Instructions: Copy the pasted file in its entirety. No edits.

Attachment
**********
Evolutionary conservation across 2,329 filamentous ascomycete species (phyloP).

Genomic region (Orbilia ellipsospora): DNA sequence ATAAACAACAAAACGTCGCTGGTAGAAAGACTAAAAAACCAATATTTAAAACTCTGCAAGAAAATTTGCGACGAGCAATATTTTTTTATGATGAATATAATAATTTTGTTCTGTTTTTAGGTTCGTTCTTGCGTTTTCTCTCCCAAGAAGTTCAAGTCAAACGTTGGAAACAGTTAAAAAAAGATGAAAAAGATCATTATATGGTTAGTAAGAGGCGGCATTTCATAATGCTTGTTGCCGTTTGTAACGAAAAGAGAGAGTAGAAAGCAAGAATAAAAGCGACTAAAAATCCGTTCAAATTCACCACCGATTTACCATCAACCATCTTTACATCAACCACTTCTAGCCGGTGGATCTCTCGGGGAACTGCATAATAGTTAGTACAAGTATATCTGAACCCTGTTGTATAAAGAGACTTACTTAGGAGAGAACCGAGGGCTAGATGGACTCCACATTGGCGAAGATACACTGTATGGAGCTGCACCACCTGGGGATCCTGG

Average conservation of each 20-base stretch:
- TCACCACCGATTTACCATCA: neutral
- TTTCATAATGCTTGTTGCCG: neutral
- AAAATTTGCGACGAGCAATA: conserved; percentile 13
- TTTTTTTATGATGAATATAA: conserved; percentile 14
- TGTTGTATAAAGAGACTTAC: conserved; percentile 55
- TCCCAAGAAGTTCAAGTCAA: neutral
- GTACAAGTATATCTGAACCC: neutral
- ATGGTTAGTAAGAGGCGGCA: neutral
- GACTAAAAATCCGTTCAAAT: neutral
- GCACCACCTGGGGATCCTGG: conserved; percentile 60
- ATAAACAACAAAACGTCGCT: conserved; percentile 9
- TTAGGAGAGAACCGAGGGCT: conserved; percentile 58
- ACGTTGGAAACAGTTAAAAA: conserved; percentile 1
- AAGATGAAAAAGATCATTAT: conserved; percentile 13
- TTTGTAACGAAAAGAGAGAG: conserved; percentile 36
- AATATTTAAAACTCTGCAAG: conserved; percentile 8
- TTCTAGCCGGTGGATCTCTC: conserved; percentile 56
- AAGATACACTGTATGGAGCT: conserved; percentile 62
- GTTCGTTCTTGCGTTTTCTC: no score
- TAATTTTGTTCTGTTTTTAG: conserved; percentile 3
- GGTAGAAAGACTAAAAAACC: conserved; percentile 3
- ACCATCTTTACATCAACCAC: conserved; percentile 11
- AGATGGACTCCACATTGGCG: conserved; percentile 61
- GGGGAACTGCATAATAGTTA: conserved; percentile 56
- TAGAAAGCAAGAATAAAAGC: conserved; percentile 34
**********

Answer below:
Evolutionary conservation across 2,329 filamentous ascomycete species (phyloP).

Genomic region (Orbilia ellipsospora): DNA sequence ATAAACAACAAAACGTCGCTGGTAGAAAGACTAAAAAACCAATATTTAAAACTCTGCAAGAAAATTTGCGACGAGCAATATTTTTTTATGATGAATATAATAATTTTGTTCTGTTTTTAGGTTCGTTCTTGCGTTTTCTCTCCCAAGAAGTTCAAGTCAAACGTTGGAAACAGTTAAAAAAAGATGAAAAAGATCATTATATGGTTAGTAAGAGGCGGCATTTCATAATGCTTGTTGCCGTTTGTAACGAAAAGAGAGAGTAGAAAGCAAGAATAAAAGCGACTAAAAATCCGTTCAAATTCACCACCGATTTACCATCAACCATCTTTACATCAACCACTTCTAGCCGGTGGATCTCTCGGGGAACTGCATAATAGTTAGTACAAGTATATCTGAACCCTGTTGTATAAAGAGACTTACTTAGGAGAGAACCGAGGGCTAGATGGACTCCACATTGGCGAAGATACACTGTATGGAGCTGCACCACCTGGGGATCCTGG

Average conservation of each 20-base stretch:
- TCACCACCGATTTACCATCA: neutral
- TTTCATAATGCTTGTTGCCG: neutral
- AAAATTTGCGACGAGCAATA: conserved; percentile 13
- TTTTTTTATGATGAATATAA: conserved; percentile 14
- TGTTGTATAAAGAGACTTAC: conserved; percentile 55
- TCCCAAGAAGTTCAAGTCAA: neutral
- GTACAAGTATATCTGAACCC: neutral
- ATGGTTAGTAAGAGGCGGCA: neutral
- GACTAAAAATCCGTTCAAAT: neutral
- GCACCACCTGGGGATCCTGG: conserved; percentile 60
- ATAAACAACAAAACGTCGCT: conserved; percentile 9
- TTAGGAGAGAACCGAGGGCT: conserved; percentile 58
- ACGTTGGAAACAGTTAAAAA: conserved; percentile 1
- AAGATGAAAAAGATCATTAT: conserved; percentile 13
- TTTGTAACGAAAAGAGAGAG: conserved; percentile 36
- AATATTTAAAACTCTGCAAG: conserved; percentile 8
- TTCTAGCCGGTGGATCTCTC: conserved; percentile 56
- AAGATACACTGTATGGAGCT: conserved; percentile 62
- GTTCGTTCTTGCGTTTTCTC: no score
- TAATTTTGTTCTGTTTTTAG: conserved; percentile 3
- GGTAGAAAGACTAAAAAACC: conserved; percentile 3
- ACCATCTTTACATCAACCAC: conserved; percentile 11
- AGATGGACTCCACATTGGCG: conserved; percentile 61
- GGGGAACTGCATAATAGTTA: conserved; percentile 56
- TAGAAAGCAAGAATAAAAGC: conserved; percentile 34